Tuesday, 2 December 2014

What is The Horse in the Moon About?


Pirandello’s starting point is our conviction that we live in imaginary worlds, which we tell ourselves firmly and smugly are real, reliable, logical and ‘out there’.  We are part of that reality, we tell ourselves, and who we are is who we think we are.   The person who answers to our name is a kind of unity, a ‘whole’  person who can make decisions, have consistent attitudes, feelings and values.   In other words, we think (most of us) that we are sane and the world is sane.  Pirandello sees all this as a kind of absurd joke.   We would say that wouldn’t we?  We’re too scared not to.    But really, he thinks, the world doesn’t make sense at all, and we are by no means ‘sane’.  
In Horse in the Moon we have a typical tool that people use to structure their worlds, marriage.   Marriage is both a legal (and financial) agreement, and a relationship of love.  But, Pirandello, thinks, law, love, and logic and ways in which we pretend to ourselves that things make sense. We lay a kind of net over reality which we then mistake for reality.  The net is all logical little squares and corners.  Reality is chaotic. Marriage and banks are logical.  They make us happy, we tell ourselves. All illusion.
In the story we have two newly weds of opposite dispositions, lively Ida, and earthbound Nino.   Nino is nearer to reality in that the marriage depresses him.   He is rich, and fat, and unadventurous except that he wants to be loved, very much in the way a child wants to be loved by a mother.    He doesn’t want to do any of the energetic things Ida does.  He wants her to cuddle him.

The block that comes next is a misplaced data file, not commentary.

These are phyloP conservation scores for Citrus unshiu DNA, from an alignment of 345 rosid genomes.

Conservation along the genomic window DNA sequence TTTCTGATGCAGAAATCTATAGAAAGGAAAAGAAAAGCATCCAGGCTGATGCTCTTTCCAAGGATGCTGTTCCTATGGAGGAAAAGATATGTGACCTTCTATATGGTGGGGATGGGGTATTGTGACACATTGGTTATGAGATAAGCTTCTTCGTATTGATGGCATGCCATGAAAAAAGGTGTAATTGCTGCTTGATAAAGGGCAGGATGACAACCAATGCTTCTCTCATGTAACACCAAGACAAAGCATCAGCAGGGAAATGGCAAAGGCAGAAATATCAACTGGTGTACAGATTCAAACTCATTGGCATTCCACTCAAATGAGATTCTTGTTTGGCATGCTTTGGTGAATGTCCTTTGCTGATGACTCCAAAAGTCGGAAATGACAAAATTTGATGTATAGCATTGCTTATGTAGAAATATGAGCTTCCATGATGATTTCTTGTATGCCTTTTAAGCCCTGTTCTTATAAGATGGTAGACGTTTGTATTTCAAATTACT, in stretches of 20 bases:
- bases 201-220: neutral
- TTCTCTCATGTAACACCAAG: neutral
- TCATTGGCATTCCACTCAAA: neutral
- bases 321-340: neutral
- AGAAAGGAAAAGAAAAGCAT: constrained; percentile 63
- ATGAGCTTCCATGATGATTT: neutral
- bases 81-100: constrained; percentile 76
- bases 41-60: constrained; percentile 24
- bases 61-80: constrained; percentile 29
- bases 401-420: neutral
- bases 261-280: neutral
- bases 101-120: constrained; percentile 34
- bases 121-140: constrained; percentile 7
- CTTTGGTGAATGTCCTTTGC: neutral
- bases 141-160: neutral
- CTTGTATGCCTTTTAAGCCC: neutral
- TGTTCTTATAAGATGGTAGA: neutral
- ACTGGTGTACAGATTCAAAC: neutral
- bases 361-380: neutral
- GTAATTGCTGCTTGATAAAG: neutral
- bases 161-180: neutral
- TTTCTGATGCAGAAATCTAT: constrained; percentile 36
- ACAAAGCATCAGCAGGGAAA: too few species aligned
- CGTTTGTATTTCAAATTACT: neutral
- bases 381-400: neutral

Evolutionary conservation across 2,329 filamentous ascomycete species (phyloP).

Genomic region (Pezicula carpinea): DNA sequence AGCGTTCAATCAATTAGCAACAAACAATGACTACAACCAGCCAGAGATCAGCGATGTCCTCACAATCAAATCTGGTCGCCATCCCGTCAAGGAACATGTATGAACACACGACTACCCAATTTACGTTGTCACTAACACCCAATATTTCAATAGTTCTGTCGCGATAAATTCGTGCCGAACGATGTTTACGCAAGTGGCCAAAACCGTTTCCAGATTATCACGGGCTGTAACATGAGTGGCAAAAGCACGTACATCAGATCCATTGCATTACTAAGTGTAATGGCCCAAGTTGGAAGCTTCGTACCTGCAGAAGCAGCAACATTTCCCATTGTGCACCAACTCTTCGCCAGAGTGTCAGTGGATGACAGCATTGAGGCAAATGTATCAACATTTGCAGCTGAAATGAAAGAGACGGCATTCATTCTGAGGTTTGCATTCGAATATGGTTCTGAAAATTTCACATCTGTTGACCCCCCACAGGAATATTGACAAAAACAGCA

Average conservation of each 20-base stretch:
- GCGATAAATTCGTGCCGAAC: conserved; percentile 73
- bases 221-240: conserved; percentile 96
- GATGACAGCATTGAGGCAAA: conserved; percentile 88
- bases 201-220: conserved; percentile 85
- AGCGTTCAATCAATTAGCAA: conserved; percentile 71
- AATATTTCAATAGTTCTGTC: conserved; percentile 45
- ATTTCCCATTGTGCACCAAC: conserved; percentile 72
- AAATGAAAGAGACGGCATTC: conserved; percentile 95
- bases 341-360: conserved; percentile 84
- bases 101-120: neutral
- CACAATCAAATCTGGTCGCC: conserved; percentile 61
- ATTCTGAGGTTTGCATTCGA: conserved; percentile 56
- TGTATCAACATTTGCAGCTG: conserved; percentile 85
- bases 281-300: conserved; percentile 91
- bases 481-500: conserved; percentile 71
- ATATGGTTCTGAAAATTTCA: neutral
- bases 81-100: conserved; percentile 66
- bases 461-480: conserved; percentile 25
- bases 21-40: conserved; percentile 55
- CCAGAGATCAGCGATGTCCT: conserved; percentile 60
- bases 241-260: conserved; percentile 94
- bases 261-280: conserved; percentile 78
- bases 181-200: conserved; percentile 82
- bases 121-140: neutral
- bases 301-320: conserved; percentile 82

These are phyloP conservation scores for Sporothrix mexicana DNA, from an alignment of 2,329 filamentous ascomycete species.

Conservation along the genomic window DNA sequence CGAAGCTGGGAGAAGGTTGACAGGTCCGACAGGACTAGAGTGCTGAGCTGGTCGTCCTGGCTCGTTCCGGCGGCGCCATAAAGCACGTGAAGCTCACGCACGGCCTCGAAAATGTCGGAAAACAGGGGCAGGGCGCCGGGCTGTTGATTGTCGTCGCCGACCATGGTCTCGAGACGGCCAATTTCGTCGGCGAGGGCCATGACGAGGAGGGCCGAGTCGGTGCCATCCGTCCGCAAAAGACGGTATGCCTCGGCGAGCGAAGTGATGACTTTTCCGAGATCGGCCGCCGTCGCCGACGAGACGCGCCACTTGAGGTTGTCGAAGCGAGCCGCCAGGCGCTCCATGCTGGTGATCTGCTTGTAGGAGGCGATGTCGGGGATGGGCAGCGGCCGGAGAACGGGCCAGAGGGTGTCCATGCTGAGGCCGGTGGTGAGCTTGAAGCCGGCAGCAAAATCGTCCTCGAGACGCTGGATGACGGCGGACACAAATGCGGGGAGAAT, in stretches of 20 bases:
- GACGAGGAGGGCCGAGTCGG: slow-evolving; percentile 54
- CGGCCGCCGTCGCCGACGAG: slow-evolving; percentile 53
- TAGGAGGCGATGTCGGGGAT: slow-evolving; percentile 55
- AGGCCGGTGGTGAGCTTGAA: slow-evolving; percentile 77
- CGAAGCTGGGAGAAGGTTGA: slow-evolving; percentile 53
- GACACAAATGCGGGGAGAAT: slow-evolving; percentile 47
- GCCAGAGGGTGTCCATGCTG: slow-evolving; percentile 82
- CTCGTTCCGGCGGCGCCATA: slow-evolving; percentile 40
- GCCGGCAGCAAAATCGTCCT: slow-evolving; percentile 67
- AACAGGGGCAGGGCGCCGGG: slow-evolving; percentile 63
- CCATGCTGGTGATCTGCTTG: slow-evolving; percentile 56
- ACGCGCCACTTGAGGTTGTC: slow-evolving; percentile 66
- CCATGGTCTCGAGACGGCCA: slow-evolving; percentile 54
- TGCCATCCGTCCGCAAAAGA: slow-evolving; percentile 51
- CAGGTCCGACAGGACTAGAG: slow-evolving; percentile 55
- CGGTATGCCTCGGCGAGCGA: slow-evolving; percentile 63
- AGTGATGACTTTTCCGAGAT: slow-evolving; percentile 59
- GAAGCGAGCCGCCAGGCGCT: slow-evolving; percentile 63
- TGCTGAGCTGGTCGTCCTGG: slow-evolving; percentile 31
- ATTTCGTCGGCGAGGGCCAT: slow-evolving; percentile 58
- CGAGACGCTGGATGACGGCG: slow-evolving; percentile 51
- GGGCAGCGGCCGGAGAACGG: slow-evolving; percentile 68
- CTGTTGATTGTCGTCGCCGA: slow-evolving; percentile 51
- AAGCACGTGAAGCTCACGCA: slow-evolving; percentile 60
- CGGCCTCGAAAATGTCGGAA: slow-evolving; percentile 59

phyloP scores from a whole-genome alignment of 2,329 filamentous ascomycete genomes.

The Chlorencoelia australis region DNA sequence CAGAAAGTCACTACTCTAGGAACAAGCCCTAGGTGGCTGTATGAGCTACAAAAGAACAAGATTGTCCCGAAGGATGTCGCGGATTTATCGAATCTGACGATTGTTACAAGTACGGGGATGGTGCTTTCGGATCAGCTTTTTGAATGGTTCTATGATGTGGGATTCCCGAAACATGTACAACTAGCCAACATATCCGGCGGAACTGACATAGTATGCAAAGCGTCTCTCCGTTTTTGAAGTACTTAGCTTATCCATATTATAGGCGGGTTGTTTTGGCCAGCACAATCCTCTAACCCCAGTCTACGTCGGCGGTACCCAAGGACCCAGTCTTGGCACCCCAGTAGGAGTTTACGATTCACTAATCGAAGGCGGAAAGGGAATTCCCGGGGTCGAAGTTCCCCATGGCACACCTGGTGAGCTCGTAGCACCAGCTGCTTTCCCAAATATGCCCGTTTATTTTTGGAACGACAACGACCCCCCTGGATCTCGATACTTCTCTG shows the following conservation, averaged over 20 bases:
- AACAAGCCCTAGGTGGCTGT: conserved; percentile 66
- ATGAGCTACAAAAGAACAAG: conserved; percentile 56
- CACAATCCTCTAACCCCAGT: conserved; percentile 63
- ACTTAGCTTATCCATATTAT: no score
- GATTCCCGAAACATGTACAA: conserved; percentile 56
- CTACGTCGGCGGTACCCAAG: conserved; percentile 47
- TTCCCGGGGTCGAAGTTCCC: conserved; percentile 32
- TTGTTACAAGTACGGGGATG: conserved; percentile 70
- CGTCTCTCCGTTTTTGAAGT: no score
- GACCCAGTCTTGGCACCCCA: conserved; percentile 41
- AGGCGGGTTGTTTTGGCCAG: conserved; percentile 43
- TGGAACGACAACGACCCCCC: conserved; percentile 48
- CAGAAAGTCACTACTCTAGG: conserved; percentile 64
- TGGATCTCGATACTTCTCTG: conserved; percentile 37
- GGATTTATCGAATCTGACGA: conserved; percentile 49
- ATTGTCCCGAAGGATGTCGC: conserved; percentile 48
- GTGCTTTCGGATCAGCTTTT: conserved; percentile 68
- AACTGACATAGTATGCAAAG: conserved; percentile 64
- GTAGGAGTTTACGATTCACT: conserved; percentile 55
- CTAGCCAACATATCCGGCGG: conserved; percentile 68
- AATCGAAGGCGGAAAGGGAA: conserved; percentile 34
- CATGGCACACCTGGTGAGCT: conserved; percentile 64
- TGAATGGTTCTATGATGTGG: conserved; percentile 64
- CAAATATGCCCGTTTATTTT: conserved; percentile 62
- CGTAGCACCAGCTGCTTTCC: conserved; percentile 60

Ida is the opposite.   She wants to avoid the hot clammy but rich husband she now has by the agreement of her not very well off father.   He is embarrassed by the ceremony, or failure of ceremony -  ceremony as a means of convincing them that something real has happened.    The colonel’s response is to deny the failure but getting everyone out of the place.    Ida is perhaps unconsciously avoiding intimacy with Nino so she has all sorts of distraction which he takes part in very reluctantly.
The setting is an arid landscape without anything ‘optimistic’ in it.   Nine unconsciously feels a closeness to that landscape whereas Ida rushes about it in trying to invent something ‘nice’.   She’s making a great effort, and the more she does the more ‘obstinate’ Nino is getting.
Then they come upon the dying horse.   It’s a dead landscape with a dying animal in it.   Ida expresses sympathy with the horse’s suffering and immediately wants to do something about it.  Nino realises that nothing can be done.  It’s part of the landscape and indeed the local culture (‘savages’ as Ida’s father calls them).   But Idea tries, while Nino sinks into greater despair,  and greater sense of not being ‘mothered’ – after all his bridegroom seems to love the poor horse more than him -  until he has a vision, seeing the horse’s head silhouetted against the moon, rather as in a surrealist piece of art.  The ‘artistic’ vision he has -  the way nature has somehow contrived a work of art at least in how Nino sees it -   has a meaning, as works of art do, though not easily articulated ones.